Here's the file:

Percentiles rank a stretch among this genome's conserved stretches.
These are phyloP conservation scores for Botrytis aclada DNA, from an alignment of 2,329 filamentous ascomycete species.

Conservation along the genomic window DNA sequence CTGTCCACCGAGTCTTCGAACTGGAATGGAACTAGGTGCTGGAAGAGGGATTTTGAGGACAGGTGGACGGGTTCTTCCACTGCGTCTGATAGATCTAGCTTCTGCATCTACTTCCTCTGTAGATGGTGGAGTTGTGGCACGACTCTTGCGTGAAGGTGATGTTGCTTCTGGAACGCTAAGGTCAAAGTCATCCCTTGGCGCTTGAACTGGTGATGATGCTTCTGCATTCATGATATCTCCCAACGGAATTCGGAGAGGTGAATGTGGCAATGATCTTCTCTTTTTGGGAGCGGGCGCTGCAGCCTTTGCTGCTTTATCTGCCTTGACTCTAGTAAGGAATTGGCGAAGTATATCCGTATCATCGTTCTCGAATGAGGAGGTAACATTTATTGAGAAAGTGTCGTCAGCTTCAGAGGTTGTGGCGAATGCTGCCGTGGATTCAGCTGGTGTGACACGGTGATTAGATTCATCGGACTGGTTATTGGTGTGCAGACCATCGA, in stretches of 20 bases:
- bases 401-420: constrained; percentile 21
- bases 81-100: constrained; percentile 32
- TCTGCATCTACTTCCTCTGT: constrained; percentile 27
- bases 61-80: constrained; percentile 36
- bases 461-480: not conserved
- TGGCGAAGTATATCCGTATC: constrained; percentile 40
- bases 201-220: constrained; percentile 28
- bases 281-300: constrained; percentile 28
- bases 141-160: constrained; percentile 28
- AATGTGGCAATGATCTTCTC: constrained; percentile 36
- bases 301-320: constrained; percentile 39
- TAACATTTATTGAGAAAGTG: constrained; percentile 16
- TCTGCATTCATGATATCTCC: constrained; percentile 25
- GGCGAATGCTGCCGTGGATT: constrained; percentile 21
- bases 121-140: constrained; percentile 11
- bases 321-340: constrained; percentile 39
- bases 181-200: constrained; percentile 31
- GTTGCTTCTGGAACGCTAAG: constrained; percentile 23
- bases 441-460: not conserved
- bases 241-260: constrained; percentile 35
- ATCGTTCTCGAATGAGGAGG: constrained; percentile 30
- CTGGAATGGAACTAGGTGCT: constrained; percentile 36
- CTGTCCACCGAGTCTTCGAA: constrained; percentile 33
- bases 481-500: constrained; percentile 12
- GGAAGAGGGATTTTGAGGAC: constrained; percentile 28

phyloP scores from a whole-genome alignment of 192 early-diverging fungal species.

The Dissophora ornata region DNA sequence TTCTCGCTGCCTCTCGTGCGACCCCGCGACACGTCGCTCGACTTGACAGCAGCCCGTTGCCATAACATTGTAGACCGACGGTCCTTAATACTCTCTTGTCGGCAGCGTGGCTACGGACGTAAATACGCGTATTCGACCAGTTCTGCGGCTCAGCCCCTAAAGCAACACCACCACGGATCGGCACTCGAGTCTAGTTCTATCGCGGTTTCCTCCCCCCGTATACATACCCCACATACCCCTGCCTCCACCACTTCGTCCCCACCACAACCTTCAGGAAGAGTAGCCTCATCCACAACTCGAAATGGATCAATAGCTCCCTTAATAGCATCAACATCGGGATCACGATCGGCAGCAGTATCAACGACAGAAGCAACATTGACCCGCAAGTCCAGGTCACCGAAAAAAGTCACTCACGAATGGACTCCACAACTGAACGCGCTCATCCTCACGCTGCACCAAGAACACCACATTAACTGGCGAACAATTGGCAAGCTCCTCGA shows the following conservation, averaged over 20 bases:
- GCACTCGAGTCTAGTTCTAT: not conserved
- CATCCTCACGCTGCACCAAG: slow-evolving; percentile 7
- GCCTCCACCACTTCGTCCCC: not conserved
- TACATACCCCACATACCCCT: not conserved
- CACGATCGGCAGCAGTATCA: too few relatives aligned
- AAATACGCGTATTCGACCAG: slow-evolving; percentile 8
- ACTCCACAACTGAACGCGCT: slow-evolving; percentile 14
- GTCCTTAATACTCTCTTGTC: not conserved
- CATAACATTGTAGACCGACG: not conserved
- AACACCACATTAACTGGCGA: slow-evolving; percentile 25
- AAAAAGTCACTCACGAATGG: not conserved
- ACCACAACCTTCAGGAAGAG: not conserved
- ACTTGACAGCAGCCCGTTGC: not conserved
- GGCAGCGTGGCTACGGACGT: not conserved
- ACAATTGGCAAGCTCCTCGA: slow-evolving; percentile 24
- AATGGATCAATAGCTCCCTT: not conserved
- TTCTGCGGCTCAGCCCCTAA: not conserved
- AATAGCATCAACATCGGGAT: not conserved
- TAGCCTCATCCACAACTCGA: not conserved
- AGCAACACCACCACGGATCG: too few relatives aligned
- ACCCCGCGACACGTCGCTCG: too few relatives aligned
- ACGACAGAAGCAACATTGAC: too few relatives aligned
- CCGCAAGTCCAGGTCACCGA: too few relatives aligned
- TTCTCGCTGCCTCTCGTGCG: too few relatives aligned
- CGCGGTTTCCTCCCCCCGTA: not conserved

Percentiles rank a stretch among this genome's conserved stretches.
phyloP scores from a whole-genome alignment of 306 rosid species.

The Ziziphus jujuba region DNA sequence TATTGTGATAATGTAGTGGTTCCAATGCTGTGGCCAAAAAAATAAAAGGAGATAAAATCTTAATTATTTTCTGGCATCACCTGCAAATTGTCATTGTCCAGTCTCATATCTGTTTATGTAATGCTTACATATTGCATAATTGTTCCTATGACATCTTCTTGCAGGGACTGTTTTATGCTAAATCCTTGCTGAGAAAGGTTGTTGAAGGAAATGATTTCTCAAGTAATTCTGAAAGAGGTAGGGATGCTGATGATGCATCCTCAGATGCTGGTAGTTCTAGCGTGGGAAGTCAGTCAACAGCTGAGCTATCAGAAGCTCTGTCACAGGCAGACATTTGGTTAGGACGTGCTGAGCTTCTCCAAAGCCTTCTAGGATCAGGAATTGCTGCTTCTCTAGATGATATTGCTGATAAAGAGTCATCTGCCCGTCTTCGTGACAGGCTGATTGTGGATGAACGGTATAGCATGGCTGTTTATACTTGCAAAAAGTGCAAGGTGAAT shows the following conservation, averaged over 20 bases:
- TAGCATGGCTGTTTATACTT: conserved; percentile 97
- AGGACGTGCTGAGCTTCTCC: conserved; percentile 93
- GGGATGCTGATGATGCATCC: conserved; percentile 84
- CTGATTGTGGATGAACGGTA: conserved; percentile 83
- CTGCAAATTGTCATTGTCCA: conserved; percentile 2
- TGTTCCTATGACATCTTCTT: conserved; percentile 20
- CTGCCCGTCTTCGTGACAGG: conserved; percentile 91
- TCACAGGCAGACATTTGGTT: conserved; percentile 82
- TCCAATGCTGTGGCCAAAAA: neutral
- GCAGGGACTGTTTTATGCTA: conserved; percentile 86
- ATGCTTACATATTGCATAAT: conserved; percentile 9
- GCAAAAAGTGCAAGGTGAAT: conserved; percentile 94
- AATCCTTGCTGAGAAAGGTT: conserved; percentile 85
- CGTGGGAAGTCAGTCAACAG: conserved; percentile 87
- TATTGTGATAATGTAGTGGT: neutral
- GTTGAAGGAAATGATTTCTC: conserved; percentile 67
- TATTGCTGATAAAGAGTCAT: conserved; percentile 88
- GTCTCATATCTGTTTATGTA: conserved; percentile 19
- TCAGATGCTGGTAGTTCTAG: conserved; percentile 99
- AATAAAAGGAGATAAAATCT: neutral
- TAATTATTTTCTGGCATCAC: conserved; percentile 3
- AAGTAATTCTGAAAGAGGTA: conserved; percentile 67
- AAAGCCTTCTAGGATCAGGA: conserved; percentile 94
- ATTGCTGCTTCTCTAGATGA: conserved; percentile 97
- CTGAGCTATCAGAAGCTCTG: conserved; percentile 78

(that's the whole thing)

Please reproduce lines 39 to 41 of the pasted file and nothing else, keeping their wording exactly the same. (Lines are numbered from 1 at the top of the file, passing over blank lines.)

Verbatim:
- CATAACATTGTAGACCGACG: not conserved
- AACACCACATTAACTGGCGA: slow-evolving; percentile 25
- AAAAAGTCACTCACGAATGG: not conserved